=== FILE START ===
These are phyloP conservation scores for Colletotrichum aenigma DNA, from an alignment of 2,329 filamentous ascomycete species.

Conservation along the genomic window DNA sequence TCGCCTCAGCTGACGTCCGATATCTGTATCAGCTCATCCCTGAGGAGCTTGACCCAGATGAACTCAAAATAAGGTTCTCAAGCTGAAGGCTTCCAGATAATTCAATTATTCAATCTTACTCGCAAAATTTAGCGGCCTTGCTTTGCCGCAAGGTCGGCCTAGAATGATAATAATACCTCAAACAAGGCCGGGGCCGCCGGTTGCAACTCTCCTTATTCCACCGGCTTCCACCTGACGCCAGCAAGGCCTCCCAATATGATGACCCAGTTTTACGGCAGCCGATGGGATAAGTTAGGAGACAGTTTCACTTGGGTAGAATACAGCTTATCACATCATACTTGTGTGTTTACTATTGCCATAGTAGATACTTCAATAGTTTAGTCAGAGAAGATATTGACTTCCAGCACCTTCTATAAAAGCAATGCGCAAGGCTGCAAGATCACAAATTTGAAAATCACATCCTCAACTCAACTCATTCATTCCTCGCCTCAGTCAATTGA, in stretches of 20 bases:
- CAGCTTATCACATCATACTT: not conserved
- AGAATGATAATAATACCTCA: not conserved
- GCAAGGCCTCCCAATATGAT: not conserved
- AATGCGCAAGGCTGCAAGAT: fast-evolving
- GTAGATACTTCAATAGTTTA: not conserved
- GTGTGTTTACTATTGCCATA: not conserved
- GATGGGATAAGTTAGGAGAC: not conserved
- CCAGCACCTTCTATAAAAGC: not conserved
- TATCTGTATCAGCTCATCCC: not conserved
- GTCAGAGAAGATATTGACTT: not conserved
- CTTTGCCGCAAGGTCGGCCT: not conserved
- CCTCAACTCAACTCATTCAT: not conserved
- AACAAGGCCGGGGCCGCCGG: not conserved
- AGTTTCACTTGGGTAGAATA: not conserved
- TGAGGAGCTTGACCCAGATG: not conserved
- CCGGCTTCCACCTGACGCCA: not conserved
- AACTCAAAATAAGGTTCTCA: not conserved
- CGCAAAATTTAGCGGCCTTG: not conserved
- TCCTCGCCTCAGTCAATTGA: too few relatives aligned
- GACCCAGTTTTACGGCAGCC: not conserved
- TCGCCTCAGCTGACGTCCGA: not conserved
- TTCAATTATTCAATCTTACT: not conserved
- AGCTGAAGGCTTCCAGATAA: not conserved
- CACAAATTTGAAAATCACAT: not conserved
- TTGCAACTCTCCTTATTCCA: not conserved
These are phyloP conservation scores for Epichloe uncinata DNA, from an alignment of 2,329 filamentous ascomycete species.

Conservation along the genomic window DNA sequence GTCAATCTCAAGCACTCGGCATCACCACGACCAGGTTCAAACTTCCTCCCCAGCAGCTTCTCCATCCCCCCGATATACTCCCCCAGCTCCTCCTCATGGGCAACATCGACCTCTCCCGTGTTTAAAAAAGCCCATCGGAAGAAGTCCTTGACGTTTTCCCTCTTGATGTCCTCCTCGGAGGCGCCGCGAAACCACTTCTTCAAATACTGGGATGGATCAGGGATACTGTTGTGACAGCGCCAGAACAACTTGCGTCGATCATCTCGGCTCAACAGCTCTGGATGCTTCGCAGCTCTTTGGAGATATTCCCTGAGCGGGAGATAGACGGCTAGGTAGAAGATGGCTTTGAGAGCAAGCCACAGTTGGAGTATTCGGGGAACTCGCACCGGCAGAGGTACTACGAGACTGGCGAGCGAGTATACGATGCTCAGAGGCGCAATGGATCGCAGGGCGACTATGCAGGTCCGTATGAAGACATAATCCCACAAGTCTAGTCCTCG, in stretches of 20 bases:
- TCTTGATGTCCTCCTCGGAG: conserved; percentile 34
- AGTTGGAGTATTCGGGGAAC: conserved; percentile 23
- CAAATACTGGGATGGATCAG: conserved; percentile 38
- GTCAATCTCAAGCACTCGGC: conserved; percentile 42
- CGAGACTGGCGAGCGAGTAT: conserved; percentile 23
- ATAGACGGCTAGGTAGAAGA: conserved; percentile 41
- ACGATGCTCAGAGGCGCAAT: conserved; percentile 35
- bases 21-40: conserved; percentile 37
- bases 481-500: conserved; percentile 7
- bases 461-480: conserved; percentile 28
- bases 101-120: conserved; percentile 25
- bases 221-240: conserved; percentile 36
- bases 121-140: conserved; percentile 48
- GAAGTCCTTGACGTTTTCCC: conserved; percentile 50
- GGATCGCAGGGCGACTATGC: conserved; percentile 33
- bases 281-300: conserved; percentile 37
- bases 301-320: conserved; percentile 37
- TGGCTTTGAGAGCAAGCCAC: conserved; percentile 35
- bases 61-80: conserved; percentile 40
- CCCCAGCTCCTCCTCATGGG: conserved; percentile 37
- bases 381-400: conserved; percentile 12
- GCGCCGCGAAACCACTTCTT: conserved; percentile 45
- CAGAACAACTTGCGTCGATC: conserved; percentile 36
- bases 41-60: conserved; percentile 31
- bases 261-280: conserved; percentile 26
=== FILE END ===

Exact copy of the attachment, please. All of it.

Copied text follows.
These are phyloP conservation scores for Colletotrichum aenigma DNA, from an alignment of 2,329 filamentous ascomycete species.

Conservation along the genomic window DNA sequence TCGCCTCAGCTGACGTCCGATATCTGTATCAGCTCATCCCTGAGGAGCTTGACCCAGATGAACTCAAAATAAGGTTCTCAAGCTGAAGGCTTCCAGATAATTCAATTATTCAATCTTACTCGCAAAATTTAGCGGCCTTGCTTTGCCGCAAGGTCGGCCTAGAATGATAATAATACCTCAAACAAGGCCGGGGCCGCCGGTTGCAACTCTCCTTATTCCACCGGCTTCCACCTGACGCCAGCAAGGCCTCCCAATATGATGACCCAGTTTTACGGCAGCCGATGGGATAAGTTAGGAGACAGTTTCACTTGGGTAGAATACAGCTTATCACATCATACTTGTGTGTTTACTATTGCCATAGTAGATACTTCAATAGTTTAGTCAGAGAAGATATTGACTTCCAGCACCTTCTATAAAAGCAATGCGCAAGGCTGCAAGATCACAAATTTGAAAATCACATCCTCAACTCAACTCATTCATTCCTCGCCTCAGTCAATTGA, in stretches of 20 bases:
- CAGCTTATCACATCATACTT: not conserved
- AGAATGATAATAATACCTCA: not conserved
- GCAAGGCCTCCCAATATGAT: not conserved
- AATGCGCAAGGCTGCAAGAT: fast-evolving
- GTAGATACTTCAATAGTTTA: not conserved
- GTGTGTTTACTATTGCCATA: not conserved
- GATGGGATAAGTTAGGAGAC: not conserved
- CCAGCACCTTCTATAAAAGC: not conserved
- TATCTGTATCAGCTCATCCC: not conserved
- GTCAGAGAAGATATTGACTT: not conserved
- CTTTGCCGCAAGGTCGGCCT: not conserved
- CCTCAACTCAACTCATTCAT: not conserved
- AACAAGGCCGGGGCCGCCGG: not conserved
- AGTTTCACTTGGGTAGAATA: not conserved
- TGAGGAGCTTGACCCAGATG: not conserved
- CCGGCTTCCACCTGACGCCA: not conserved
- AACTCAAAATAAGGTTCTCA: not conserved
- CGCAAAATTTAGCGGCCTTG: not conserved
- TCCTCGCCTCAGTCAATTGA: too few relatives aligned
- GACCCAGTTTTACGGCAGCC: not conserved
- TCGCCTCAGCTGACGTCCGA: not conserved
- TTCAATTATTCAATCTTACT: not conserved
- AGCTGAAGGCTTCCAGATAA: not conserved
- CACAAATTTGAAAATCACAT: not conserved
- TTGCAACTCTCCTTATTCCA: not conserved
These are phyloP conservation scores for Epichloe uncinata DNA, from an alignment of 2,329 filamentous ascomycete species.

Conservation along the genomic window DNA sequence GTCAATCTCAAGCACTCGGCATCACCACGACCAGGTTCAAACTTCCTCCCCAGCAGCTTCTCCATCCCCCCGATATACTCCCCCAGCTCCTCCTCATGGGCAACATCGACCTCTCCCGTGTTTAAAAAAGCCCATCGGAAGAAGTCCTTGACGTTTTCCCTCTTGATGTCCTCCTCGGAGGCGCCGCGAAACCACTTCTTCAAATACTGGGATGGATCAGGGATACTGTTGTGACAGCGCCAGAACAACTTGCGTCGATCATCTCGGCTCAACAGCTCTGGATGCTTCGCAGCTCTTTGGAGATATTCCCTGAGCGGGAGATAGACGGCTAGGTAGAAGATGGCTTTGAGAGCAAGCCACAGTTGGAGTATTCGGGGAACTCGCACCGGCAGAGGTACTACGAGACTGGCGAGCGAGTATACGATGCTCAGAGGCGCAATGGATCGCAGGGCGACTATGCAGGTCCGTATGAAGACATAATCCCACAAGTCTAGTCCTCG, in stretches of 20 bases:
- TCTTGATGTCCTCCTCGGAG: conserved; percentile 34
- AGTTGGAGTATTCGGGGAAC: conserved; percentile 23
- CAAATACTGGGATGGATCAG: conserved; percentile 38
- GTCAATCTCAAGCACTCGGC: conserved; percentile 42
- CGAGACTGGCGAGCGAGTAT: conserved; percentile 23
- ATAGACGGCTAGGTAGAAGA: conserved; percentile 41
- ACGATGCTCAGAGGCGCAAT: conserved; percentile 35
- bases 21-40: conserved; percentile 37
- bases 481-500: conserved; percentile 7
- bases 461-480: conserved; percentile 28
- bases 101-120: conserved; percentile 25
- bases 221-240: conserved; percentile 36
- bases 121-140: conserved; percentile 48
- GAAGTCCTTGACGTTTTCCC: conserved; percentile 50
- GGATCGCAGGGCGACTATGC: conserved; percentile 33
- bases 281-300: conserved; percentile 37
- bases 301-320: conserved; percentile 37
- TGGCTTTGAGAGCAAGCCAC: conserved; percentile 35
- bases 61-80: conserved; percentile 40
- CCCCAGCTCCTCCTCATGGG: conserved; percentile 37
- bases 381-400: conserved; percentile 12
- GCGCCGCGAAACCACTTCTT: conserved; percentile 45
- CAGAACAACTTGCGTCGATC: conserved; percentile 36
- bases 41-60: conserved; percentile 31
- bases 261-280: conserved; percentile 26